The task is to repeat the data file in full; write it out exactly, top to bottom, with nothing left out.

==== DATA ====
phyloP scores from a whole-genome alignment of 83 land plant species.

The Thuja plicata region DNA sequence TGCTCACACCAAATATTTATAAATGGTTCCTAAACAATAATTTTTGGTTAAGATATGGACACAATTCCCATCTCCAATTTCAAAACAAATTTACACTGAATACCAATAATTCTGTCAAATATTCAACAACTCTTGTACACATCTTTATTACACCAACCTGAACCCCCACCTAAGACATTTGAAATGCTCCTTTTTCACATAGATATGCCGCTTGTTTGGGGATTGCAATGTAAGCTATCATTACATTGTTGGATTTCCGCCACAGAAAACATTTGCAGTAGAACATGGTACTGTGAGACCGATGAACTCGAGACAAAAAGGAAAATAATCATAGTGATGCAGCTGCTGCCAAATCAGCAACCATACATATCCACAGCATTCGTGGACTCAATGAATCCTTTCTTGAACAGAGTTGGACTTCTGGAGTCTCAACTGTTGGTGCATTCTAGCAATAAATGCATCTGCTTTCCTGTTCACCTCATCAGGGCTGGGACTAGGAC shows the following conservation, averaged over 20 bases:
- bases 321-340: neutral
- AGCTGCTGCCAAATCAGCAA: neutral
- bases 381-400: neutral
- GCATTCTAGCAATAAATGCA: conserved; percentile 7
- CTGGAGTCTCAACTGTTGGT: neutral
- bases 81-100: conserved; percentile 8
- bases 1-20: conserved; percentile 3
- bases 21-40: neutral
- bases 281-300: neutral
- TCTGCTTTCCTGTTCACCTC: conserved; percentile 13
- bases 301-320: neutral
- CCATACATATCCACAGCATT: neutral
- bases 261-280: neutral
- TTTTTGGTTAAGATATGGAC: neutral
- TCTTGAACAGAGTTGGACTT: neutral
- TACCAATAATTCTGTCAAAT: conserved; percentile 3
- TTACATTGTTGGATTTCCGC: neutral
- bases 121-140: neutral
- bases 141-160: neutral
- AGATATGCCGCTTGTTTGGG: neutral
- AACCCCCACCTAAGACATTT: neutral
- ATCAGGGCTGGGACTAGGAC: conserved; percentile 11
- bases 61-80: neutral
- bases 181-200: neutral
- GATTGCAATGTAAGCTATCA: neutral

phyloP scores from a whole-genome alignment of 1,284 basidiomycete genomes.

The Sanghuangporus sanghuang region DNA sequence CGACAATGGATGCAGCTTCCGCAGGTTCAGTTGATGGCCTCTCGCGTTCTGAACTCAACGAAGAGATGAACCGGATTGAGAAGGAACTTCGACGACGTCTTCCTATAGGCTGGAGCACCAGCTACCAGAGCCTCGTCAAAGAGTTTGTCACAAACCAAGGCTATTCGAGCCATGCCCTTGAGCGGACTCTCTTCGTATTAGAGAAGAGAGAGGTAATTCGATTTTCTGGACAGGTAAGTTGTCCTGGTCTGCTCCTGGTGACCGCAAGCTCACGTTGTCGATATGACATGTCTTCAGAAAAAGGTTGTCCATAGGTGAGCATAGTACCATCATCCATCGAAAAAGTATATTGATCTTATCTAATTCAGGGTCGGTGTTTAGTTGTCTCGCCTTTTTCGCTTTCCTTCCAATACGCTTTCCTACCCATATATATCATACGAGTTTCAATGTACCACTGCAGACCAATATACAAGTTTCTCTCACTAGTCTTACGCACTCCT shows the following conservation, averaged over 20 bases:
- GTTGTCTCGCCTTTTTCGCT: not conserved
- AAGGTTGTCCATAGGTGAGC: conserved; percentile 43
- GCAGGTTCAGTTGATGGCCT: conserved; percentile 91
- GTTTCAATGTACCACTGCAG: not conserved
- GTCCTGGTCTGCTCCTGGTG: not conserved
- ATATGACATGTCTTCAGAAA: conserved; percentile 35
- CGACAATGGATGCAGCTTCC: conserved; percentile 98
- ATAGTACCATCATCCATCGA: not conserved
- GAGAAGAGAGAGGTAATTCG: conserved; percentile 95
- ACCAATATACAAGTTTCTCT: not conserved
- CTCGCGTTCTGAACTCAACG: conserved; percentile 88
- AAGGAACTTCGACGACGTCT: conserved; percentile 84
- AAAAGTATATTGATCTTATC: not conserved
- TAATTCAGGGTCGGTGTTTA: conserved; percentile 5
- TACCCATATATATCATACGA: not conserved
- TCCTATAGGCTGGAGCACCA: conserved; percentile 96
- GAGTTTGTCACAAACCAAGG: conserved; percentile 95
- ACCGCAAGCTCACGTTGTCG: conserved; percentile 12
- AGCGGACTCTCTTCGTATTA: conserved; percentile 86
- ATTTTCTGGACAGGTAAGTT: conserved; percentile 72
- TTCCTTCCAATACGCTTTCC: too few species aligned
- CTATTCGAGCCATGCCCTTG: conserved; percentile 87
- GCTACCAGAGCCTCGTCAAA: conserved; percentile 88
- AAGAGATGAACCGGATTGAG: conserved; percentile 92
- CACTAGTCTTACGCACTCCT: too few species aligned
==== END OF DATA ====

phyloP scores from a whole-genome alignment of 83 land plant species.

The Thuja plicata region DNA sequence TGCTCACACCAAATATTTATAAATGGTTCCTAAACAATAATTTTTGGTTAAGATATGGACACAATTCCCATCTCCAATTTCAAAACAAATTTACACTGAATACCAATAATTCTGTCAAATATTCAACAACTCTTGTACACATCTTTATTACACCAACCTGAACCCCCACCTAAGACATTTGAAATGCTCCTTTTTCACATAGATATGCCGCTTGTTTGGGGATTGCAATGTAAGCTATCATTACATTGTTGGATTTCCGCCACAGAAAACATTTGCAGTAGAACATGGTACTGTGAGACCGATGAACTCGAGACAAAAAGGAAAATAATCATAGTGATGCAGCTGCTGCCAAATCAGCAACCATACATATCCACAGCATTCGTGGACTCAATGAATCCTTTCTTGAACAGAGTTGGACTTCTGGAGTCTCAACTGTTGGTGCATTCTAGCAATAAATGCATCTGCTTTCCTGTTCACCTCATCAGGGCTGGGACTAGGAC shows the following conservation, averaged over 20 bases:
- bases 321-340: neutral
- AGCTGCTGCCAAATCAGCAA: neutral
- bases 381-400: neutral
- GCATTCTAGCAATAAATGCA: conserved; percentile 7
- CTGGAGTCTCAACTGTTGGT: neutral
- bases 81-100: conserved; percentile 8
- bases 1-20: conserved; percentile 3
- bases 21-40: neutral
- bases 281-300: neutral
- TCTGCTTTCCTGTTCACCTC: conserved; percentile 13
- bases 301-320: neutral
- CCATACATATCCACAGCATT: neutral
- bases 261-280: neutral
- TTTTTGGTTAAGATATGGAC: neutral
- TCTTGAACAGAGTTGGACTT: neutral
- TACCAATAATTCTGTCAAAT: conserved; percentile 3
- TTACATTGTTGGATTTCCGC: neutral
- bases 121-140: neutral
- bases 141-160: neutral
- AGATATGCCGCTTGTTTGGG: neutral
- AACCCCCACCTAAGACATTT: neutral
- ATCAGGGCTGGGACTAGGAC: conserved; percentile 11
- bases 61-80: neutral
- bases 181-200: neutral
- GATTGCAATGTAAGCTATCA: neutral

phyloP scores from a whole-genome alignment of 1,284 basidiomycete genomes.

The Sanghuangporus sanghuang region DNA sequence CGACAATGGATGCAGCTTCCGCAGGTTCAGTTGATGGCCTCTCGCGTTCTGAACTCAACGAAGAGATGAACCGGATTGAGAAGGAACTTCGACGACGTCTTCCTATAGGCTGGAGCACCAGCTACCAGAGCCTCGTCAAAGAGTTTGTCACAAACCAAGGCTATTCGAGCCATGCCCTTGAGCGGACTCTCTTCGTATTAGAGAAGAGAGAGGTAATTCGATTTTCTGGACAGGTAAGTTGTCCTGGTCTGCTCCTGGTGACCGCAAGCTCACGTTGTCGATATGACATGTCTTCAGAAAAAGGTTGTCCATAGGTGAGCATAGTACCATCATCCATCGAAAAAGTATATTGATCTTATCTAATTCAGGGTCGGTGTTTAGTTGTCTCGCCTTTTTCGCTTTCCTTCCAATACGCTTTCCTACCCATATATATCATACGAGTTTCAATGTACCACTGCAGACCAATATACAAGTTTCTCTCACTAGTCTTACGCACTCCT shows the following conservation, averaged over 20 bases:
- GTTGTCTCGCCTTTTTCGCT: not conserved
- AAGGTTGTCCATAGGTGAGC: conserved; percentile 43
- GCAGGTTCAGTTGATGGCCT: conserved; percentile 91
- GTTTCAATGTACCACTGCAG: not conserved
- GTCCTGGTCTGCTCCTGGTG: not conserved
- ATATGACATGTCTTCAGAAA: conserved; percentile 35
- CGACAATGGATGCAGCTTCC: conserved; percentile 98
- ATAGTACCATCATCCATCGA: not conserved
- GAGAAGAGAGAGGTAATTCG: conserved; percentile 95
- ACCAATATACAAGTTTCTCT: not conserved
- CTCGCGTTCTGAACTCAACG: conserved; percentile 88
- AAGGAACTTCGACGACGTCT: conserved; percentile 84
- AAAAGTATATTGATCTTATC: not conserved
- TAATTCAGGGTCGGTGTTTA: conserved; percentile 5
- TACCCATATATATCATACGA: not conserved
- TCCTATAGGCTGGAGCACCA: conserved; percentile 96
- GAGTTTGTCACAAACCAAGG: conserved; percentile 95
- ACCGCAAGCTCACGTTGTCG: conserved; percentile 12
- AGCGGACTCTCTTCGTATTA: conserved; percentile 86
- ATTTTCTGGACAGGTAAGTT: conserved; percentile 72
- TTCCTTCCAATACGCTTTCC: too few species aligned
- CTATTCGAGCCATGCCCTTG: conserved; percentile 87
- GCTACCAGAGCCTCGTCAAA: conserved; percentile 88
- AAGAGATGAACCGGATTGAG: conserved; percentile 92
- CACTAGTCTTACGCACTCCT: too few species aligned